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How easy it is to spoof or imitate a “safe” SSL site

How easy it is to spoof or imitate a “safe” SSL site

21/12/2016

How easy it is to spoof or imitate a “safe” SSL site

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All website owners are being continually encouraged to switch to SSL ( HTTPS) to secure their websites and prevent “bad thing happening”. Lets get a few things straight immediately.

An SSL certificate is NOT proof of  a site being good, honest, legitimate, free of malware, safe to use or that it actually is what it says it is.  All that a standard SSL certificate proves is that the connection between you and the website is secure and  cannot ( easily) be intercepted and data you send over the net to that site will get to the site and not elsewhere.

 This site has a SSL certificate. It doesn’t prove that I am an honest, genuine person or that all the information on the site is above board and completely accurate. I hope that you accept that I am honest and try to give accurate and helpful information.

What it does do is allows you to connect safely, make comments and know that any information that you need to submit to make the comment, like a name or email address is safe and won’t be intercepted on the way to the site.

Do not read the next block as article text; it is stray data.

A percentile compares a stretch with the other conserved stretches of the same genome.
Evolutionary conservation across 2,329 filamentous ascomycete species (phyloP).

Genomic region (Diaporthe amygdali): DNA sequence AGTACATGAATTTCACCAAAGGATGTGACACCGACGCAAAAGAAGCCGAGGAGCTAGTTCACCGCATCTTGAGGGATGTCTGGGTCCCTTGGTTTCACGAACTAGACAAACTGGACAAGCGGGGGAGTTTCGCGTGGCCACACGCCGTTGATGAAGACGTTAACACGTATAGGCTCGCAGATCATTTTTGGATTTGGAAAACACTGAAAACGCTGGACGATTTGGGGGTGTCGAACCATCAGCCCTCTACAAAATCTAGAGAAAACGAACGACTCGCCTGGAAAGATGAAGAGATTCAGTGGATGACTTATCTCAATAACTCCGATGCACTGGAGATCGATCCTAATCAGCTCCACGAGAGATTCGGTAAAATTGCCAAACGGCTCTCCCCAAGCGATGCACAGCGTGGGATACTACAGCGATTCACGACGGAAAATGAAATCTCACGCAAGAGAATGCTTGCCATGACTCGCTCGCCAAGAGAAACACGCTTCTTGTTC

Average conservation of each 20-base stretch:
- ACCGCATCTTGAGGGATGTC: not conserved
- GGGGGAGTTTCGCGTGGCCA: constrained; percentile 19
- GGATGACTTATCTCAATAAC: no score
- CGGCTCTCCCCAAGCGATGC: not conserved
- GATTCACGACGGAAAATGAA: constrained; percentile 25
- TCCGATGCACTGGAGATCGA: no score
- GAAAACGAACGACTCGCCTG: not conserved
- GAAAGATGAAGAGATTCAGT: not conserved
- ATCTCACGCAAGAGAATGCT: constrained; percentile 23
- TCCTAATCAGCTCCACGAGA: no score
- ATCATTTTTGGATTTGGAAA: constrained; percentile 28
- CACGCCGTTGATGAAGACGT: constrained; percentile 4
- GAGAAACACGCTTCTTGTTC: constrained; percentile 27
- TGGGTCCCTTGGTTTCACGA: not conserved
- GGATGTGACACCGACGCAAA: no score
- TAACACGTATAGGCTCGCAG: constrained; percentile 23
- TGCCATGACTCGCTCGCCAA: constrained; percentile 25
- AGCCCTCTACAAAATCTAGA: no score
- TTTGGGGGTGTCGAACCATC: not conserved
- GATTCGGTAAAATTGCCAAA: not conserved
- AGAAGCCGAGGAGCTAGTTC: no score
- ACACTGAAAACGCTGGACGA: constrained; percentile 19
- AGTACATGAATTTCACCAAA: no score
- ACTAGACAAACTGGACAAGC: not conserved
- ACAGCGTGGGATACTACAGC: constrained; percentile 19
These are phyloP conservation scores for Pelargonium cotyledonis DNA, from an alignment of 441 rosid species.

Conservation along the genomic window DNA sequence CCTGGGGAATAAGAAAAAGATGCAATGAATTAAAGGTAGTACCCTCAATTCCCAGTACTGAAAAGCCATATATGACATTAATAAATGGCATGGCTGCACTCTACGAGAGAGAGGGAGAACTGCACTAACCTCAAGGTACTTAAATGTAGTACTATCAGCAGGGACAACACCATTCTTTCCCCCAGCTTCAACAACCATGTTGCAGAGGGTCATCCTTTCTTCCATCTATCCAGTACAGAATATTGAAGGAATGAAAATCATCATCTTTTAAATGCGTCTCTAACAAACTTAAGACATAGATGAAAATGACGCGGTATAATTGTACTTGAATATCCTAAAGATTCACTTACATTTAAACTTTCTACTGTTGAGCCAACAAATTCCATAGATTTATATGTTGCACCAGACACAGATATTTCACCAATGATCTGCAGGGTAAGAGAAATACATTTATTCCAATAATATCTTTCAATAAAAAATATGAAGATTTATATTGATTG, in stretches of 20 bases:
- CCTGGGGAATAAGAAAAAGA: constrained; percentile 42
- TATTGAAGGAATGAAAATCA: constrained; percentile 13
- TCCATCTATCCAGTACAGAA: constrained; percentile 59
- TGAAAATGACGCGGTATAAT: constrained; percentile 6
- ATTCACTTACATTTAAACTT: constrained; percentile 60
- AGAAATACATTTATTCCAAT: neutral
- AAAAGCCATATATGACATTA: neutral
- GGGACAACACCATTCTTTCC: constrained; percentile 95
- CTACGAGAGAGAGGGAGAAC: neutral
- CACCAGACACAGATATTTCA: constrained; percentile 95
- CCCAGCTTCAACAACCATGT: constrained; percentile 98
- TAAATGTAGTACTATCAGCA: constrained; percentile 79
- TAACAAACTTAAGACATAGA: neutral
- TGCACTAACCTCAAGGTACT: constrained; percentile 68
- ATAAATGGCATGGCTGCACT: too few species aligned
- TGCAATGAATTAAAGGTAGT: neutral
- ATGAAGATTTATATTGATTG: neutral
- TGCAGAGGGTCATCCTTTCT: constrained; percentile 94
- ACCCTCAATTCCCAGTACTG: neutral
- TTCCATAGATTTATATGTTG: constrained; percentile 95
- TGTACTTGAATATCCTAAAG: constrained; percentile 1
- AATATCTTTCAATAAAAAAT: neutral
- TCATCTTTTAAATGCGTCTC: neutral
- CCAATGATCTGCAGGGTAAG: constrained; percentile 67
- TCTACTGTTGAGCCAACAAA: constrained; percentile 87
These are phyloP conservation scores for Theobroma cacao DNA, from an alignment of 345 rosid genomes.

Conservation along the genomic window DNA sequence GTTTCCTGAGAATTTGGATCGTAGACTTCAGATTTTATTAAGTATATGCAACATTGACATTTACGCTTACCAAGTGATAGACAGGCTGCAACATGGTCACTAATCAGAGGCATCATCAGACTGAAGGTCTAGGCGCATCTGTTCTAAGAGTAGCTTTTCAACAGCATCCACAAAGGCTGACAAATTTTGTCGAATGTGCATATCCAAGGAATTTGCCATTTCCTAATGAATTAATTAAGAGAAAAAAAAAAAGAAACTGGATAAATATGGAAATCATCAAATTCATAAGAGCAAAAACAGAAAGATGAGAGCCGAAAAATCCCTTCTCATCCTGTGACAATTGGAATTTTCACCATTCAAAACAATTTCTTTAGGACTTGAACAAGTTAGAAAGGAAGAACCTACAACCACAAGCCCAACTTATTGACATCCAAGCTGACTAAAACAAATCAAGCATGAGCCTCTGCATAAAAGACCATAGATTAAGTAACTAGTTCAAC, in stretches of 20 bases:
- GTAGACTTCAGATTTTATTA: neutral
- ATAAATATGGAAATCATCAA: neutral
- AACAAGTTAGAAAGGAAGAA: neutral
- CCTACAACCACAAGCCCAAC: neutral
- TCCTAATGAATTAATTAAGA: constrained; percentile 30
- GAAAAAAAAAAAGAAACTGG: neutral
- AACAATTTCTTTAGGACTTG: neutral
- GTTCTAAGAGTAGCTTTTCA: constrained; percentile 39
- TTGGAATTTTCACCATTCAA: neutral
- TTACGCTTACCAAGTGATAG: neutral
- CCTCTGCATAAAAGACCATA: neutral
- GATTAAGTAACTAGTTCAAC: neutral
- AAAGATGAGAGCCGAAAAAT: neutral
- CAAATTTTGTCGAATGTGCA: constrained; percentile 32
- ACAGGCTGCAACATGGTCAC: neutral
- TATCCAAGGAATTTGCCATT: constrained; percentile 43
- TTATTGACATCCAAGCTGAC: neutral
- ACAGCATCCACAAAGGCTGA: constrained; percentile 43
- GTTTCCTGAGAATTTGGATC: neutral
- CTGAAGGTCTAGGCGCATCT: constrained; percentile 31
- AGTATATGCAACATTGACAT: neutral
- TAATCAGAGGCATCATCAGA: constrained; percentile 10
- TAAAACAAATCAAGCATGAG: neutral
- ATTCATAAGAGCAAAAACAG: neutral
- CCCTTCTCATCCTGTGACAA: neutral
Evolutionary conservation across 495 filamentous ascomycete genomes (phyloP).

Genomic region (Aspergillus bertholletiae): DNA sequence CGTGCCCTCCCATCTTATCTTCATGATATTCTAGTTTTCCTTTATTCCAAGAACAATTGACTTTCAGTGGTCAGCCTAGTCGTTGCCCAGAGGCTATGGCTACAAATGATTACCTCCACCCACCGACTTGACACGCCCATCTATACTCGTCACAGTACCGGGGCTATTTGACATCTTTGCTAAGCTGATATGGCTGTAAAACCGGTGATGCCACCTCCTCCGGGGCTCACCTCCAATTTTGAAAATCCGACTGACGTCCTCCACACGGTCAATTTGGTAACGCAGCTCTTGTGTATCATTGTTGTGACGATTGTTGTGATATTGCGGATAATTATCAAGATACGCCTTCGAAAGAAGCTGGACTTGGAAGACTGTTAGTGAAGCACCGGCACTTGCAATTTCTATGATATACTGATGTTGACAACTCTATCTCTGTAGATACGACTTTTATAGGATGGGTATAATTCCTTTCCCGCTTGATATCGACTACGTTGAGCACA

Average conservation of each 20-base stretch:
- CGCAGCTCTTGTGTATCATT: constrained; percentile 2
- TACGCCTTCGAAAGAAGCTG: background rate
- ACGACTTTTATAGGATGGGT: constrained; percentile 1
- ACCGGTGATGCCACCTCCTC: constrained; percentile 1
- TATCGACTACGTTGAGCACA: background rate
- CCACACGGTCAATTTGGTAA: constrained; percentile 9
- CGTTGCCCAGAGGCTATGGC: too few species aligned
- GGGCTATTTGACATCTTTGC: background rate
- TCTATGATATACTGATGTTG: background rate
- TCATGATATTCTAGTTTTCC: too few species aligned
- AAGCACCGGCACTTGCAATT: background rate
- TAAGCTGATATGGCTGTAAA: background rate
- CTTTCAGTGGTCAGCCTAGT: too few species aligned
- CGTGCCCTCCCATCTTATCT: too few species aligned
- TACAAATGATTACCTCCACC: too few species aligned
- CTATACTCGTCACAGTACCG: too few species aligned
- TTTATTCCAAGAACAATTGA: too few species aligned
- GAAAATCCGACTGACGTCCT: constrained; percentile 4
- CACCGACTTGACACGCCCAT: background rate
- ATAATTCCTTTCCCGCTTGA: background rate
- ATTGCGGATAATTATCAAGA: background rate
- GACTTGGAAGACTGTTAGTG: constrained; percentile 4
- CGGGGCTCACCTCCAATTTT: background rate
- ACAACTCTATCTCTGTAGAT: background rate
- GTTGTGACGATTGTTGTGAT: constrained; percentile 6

There is another type of SSl certificate called an EV certificate ( extended Validation). These cost a lot more than standard SSl certificates because they do prove that the website is who or what is says it is. They go through a whole range of checks and are only issued to legitimate companies, organisations, charities and Government Departments who are able to completely prove the identity of the site in question and the entity owning or running the site.

I recently read a blog post by the renowned security expert Troy Hunt, who has added an EV certificate to his ” Have I been Pwned ” website This site lists many website breeches where users details have been leaked.

As Troy says: